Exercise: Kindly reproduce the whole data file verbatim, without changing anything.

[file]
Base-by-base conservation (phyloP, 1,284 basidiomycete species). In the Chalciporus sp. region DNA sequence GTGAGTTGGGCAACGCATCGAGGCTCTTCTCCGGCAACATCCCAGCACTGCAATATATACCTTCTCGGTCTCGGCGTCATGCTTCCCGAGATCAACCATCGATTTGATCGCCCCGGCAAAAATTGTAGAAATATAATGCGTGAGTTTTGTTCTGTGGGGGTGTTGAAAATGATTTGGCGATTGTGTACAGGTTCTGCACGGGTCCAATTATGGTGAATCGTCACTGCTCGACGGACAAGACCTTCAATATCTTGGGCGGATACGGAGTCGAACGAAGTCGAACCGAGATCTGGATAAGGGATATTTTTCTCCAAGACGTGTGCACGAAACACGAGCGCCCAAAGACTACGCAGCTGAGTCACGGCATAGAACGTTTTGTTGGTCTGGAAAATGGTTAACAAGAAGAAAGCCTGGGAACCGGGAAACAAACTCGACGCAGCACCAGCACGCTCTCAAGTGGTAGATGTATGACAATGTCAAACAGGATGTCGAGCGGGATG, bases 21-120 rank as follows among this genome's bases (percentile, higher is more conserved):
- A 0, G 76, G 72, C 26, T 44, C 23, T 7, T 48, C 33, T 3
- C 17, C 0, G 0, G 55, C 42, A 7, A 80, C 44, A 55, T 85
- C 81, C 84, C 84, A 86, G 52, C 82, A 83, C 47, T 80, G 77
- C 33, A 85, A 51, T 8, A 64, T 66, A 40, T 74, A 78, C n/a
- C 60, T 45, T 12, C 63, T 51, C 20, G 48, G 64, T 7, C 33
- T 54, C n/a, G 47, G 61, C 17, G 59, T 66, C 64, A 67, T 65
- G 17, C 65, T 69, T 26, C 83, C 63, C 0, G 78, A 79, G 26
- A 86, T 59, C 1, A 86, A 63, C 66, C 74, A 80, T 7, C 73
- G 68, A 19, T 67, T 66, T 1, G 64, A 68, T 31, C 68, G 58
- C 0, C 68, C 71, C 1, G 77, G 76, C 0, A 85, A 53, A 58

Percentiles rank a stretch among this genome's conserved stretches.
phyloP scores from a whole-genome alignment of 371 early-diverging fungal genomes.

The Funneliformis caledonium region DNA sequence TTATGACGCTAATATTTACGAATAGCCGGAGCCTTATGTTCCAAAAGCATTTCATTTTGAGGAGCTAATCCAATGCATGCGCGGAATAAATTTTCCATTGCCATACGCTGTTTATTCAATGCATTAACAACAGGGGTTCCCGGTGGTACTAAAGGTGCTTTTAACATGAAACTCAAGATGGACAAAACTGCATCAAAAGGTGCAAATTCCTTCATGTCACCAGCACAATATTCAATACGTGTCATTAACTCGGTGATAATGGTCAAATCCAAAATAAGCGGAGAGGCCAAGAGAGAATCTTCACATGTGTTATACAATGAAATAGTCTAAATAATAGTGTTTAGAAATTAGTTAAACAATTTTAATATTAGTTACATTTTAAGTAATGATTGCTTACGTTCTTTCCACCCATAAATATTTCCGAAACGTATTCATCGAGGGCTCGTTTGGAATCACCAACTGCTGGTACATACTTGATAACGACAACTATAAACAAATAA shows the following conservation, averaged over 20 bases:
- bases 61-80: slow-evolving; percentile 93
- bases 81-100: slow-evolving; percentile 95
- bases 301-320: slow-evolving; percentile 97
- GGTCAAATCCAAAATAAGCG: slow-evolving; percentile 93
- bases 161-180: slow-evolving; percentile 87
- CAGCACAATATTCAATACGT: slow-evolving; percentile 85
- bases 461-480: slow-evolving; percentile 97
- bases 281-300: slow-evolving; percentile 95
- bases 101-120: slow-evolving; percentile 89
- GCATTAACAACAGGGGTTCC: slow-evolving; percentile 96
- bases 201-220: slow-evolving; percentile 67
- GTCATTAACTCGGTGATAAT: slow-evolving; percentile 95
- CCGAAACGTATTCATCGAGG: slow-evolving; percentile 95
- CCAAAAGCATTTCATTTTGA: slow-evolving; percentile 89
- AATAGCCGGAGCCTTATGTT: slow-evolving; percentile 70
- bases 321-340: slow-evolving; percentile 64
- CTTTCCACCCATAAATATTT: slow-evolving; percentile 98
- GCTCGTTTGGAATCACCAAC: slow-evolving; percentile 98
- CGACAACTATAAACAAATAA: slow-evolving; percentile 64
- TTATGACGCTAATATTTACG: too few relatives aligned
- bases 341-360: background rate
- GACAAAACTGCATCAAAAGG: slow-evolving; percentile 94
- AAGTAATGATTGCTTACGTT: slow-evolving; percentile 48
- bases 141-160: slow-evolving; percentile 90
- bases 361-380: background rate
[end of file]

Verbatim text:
Base-by-base conservation (phyloP, 1,284 basidiomycete species). In the Chalciporus sp. region DNA sequence GTGAGTTGGGCAACGCATCGAGGCTCTTCTCCGGCAACATCCCAGCACTGCAATATATACCTTCTCGGTCTCGGCGTCATGCTTCCCGAGATCAACCATCGATTTGATCGCCCCGGCAAAAATTGTAGAAATATAATGCGTGAGTTTTGTTCTGTGGGGGTGTTGAAAATGATTTGGCGATTGTGTACAGGTTCTGCACGGGTCCAATTATGGTGAATCGTCACTGCTCGACGGACAAGACCTTCAATATCTTGGGCGGATACGGAGTCGAACGAAGTCGAACCGAGATCTGGATAAGGGATATTTTTCTCCAAGACGTGTGCACGAAACACGAGCGCCCAAAGACTACGCAGCTGAGTCACGGCATAGAACGTTTTGTTGGTCTGGAAAATGGTTAACAAGAAGAAAGCCTGGGAACCGGGAAACAAACTCGACGCAGCACCAGCACGCTCTCAAGTGGTAGATGTATGACAATGTCAAACAGGATGTCGAGCGGGATG, bases 21-120 rank as follows among this genome's bases (percentile, higher is more conserved):
- A 0, G 76, G 72, C 26, T 44, C 23, T 7, T 48, C 33, T 3
- C 17, C 0, G 0, G 55, C 42, A 7, A 80, C 44, A 55, T 85
- C 81, C 84, C 84, A 86, G 52, C 82, A 83, C 47, T 80, G 77
- C 33, A 85, A 51, T 8, A 64, T 66, A 40, T 74, A 78, C n/a
- C 60, T 45, T 12, C 63, T 51, C 20, G 48, G 64, T 7, C 33
- T 54, C n/a, G 47, G 61, C 17, G 59, T 66, C 64, A 67, T 65
- G 17, C 65, T 69, T 26, C 83, C 63, C 0, G 78, A 79, G 26
- A 86, T 59, C 1, A 86, A 63, C 66, C 74, A 80, T 7, C 73
- G 68, A 19, T 67, T 66, T 1, G 64, A 68, T 31, C 68, G 58
- C 0, C 68, C 71, C 1, G 77, G 76, C 0, A 85, A 53, A 58

Percentiles rank a stretch among this genome's conserved stretches.
phyloP scores from a whole-genome alignment of 371 early-diverging fungal genomes.

The Funneliformis caledonium region DNA sequence TTATGACGCTAATATTTACGAATAGCCGGAGCCTTATGTTCCAAAAGCATTTCATTTTGAGGAGCTAATCCAATGCATGCGCGGAATAAATTTTCCATTGCCATACGCTGTTTATTCAATGCATTAACAACAGGGGTTCCCGGTGGTACTAAAGGTGCTTTTAACATGAAACTCAAGATGGACAAAACTGCATCAAAAGGTGCAAATTCCTTCATGTCACCAGCACAATATTCAATACGTGTCATTAACTCGGTGATAATGGTCAAATCCAAAATAAGCGGAGAGGCCAAGAGAGAATCTTCACATGTGTTATACAATGAAATAGTCTAAATAATAGTGTTTAGAAATTAGTTAAACAATTTTAATATTAGTTACATTTTAAGTAATGATTGCTTACGTTCTTTCCACCCATAAATATTTCCGAAACGTATTCATCGAGGGCTCGTTTGGAATCACCAACTGCTGGTACATACTTGATAACGACAACTATAAACAAATAA shows the following conservation, averaged over 20 bases:
- bases 61-80: slow-evolving; percentile 93
- bases 81-100: slow-evolving; percentile 95
- bases 301-320: slow-evolving; percentile 97
- GGTCAAATCCAAAATAAGCG: slow-evolving; percentile 93
- bases 161-180: slow-evolving; percentile 87
- CAGCACAATATTCAATACGT: slow-evolving; percentile 85
- bases 461-480: slow-evolving; percentile 97
- bases 281-300: slow-evolving; percentile 95
- bases 101-120: slow-evolving; percentile 89
- GCATTAACAACAGGGGTTCC: slow-evolving; percentile 96
- bases 201-220: slow-evolving; percentile 67
- GTCATTAACTCGGTGATAAT: slow-evolving; percentile 95
- CCGAAACGTATTCATCGAGG: slow-evolving; percentile 95
- CCAAAAGCATTTCATTTTGA: slow-evolving; percentile 89
- AATAGCCGGAGCCTTATGTT: slow-evolving; percentile 70
- bases 321-340: slow-evolving; percentile 64
- CTTTCCACCCATAAATATTT: slow-evolving; percentile 98
- GCTCGTTTGGAATCACCAAC: slow-evolving; percentile 98
- CGACAACTATAAACAAATAA: slow-evolving; percentile 64
- TTATGACGCTAATATTTACG: too few relatives aligned
- bases 341-360: background rate
- GACAAAACTGCATCAAAAGG: slow-evolving; percentile 94
- AAGTAATGATTGCTTACGTT: slow-evolving; percentile 48
- bases 141-160: slow-evolving; percentile 90
- bases 361-380: background rate